You’re going to read lots of highfalutin talk about how Trump’s victory is a howl from the dispossessed, and so on.
While it’s true that our knew President Elect benefited from a surge from rural voters, if you believe that Trump represents some sort of ventriloquist for the socially excluded then explain this:
Let’s slam the breaks for moment and ask a much more ‘boring’ question about marketing. Since The Donald is, above all else, a professional brand marketer, we may want to start with what he’s being doing for a living for more than a decade.
Why, for example, has Trump been on our television screens every morning for the past 2 years despite around 20 people running for President all scraping for airtime?
Trump was their ratings machine. Let’s review. He started almost every day of the last 600 plus with a sensational and outrageous claim, threat, accusation or insult. It often took no more than a single tweet, or a phone call to a TV show, to set the media reaction in motion. (Which reveals more about how the media works than any coherent ideas Trumpian ideas about policy and the future of America, especially since his tweets were almost never about ideas and almost always about other people.)
As ever more norms and boundaries were transgressed by Trump, the media would react. Every. single. day.
Some commentators would pontificate and protest, others would agree, but all would react. Every. single. day.
This was an earned media strategy par excellence.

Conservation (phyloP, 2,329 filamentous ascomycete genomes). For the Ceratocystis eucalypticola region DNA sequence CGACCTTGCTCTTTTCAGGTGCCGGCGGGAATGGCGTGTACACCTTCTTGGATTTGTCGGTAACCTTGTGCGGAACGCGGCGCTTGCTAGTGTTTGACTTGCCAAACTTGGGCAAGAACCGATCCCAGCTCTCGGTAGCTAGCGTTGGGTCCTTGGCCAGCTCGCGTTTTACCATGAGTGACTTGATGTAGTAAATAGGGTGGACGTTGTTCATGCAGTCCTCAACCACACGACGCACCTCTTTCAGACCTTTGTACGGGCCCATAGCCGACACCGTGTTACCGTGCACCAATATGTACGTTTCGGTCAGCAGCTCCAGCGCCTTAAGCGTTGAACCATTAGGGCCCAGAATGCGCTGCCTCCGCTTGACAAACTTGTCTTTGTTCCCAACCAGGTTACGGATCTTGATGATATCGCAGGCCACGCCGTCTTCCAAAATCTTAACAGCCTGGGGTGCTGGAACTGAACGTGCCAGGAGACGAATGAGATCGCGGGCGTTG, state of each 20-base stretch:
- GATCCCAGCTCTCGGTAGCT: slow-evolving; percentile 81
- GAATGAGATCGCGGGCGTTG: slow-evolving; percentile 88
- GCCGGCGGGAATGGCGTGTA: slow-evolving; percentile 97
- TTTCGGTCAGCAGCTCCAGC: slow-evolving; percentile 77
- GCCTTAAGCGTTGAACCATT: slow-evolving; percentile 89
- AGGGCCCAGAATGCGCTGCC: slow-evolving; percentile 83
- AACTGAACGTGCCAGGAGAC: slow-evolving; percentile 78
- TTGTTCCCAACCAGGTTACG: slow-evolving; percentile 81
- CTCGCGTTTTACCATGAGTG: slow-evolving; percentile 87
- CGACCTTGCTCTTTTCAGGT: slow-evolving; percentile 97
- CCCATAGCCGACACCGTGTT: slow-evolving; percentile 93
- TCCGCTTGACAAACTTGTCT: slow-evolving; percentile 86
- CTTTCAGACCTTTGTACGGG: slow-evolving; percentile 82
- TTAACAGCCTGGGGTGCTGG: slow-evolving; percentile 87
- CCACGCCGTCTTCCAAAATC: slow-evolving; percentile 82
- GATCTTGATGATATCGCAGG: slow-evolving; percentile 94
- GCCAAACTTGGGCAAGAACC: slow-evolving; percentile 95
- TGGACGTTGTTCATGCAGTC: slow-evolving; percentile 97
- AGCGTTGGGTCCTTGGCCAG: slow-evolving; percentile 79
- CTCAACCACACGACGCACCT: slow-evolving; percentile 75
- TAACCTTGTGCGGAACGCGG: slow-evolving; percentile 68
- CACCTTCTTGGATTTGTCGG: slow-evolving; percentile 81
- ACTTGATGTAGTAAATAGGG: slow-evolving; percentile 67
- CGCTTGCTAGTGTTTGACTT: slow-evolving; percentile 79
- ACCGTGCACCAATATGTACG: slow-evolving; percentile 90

It was almost as if the guy was a reality TV star who knew how to generate publicity…
Trump didn’t win a battle of ideas. The man won a battle for traditional media exposure.
So much for the collapse of civilized discourse following the rise of social media. No, not so fast MSM. Trump’s campaign was built on a mastering of the TV ratings model.
Without the air-cover of mainstream television exposure – every. single. day. – his direct digital marketing tactics on online social channels would never have caught so much fire in the first place.
For many of us, we’d rather spend more time discussing ideas and issues online, than listening to the echo chamber constructed by television to suit the loudest voice in the room.
Yes, online discourse can be as wild as any new frontier. But it can also be a place of nuance, long-form, considered critiques, including many written by experts, and shared by people interested in more than being entertained.
Following this 2016 debacle, can television claim the same?
Unfortunately, 2016 has proven one thing. The traditional media model still has enough power to carry an empty suit – a brand – to the Presidency.